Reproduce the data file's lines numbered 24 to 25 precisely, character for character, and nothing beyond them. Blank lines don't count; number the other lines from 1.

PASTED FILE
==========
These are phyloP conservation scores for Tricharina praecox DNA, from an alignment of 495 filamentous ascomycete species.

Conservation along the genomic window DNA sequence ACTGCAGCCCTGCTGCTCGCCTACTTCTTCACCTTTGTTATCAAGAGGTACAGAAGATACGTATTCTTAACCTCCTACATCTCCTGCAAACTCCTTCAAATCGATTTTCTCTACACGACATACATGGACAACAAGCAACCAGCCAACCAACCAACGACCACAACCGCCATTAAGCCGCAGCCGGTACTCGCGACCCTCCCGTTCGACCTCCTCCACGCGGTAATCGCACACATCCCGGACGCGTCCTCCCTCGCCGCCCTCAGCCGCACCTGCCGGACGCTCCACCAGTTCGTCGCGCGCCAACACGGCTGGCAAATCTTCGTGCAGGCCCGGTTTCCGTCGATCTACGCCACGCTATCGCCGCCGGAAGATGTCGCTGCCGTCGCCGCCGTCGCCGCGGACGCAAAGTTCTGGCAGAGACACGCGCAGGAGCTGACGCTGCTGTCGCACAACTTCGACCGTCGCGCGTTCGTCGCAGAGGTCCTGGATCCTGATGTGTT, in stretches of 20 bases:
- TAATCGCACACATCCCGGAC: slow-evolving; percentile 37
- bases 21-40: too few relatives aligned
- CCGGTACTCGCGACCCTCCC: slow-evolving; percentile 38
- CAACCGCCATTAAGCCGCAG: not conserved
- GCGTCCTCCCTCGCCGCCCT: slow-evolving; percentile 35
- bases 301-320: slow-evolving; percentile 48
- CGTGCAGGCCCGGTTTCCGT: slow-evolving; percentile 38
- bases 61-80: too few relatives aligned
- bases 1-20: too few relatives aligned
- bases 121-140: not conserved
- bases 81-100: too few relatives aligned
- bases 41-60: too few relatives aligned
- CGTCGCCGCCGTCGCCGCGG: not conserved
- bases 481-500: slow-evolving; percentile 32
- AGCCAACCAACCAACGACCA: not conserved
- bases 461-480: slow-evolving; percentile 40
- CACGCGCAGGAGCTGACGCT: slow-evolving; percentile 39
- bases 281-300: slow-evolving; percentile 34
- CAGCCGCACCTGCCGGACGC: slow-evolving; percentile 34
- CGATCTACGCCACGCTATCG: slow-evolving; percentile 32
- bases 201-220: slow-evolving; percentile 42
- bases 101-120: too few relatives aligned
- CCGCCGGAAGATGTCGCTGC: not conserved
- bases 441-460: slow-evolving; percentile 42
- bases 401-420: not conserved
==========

- bases 101-120: too few relatives aligned
- CCGCCGGAAGATGTCGCTGC: not conserved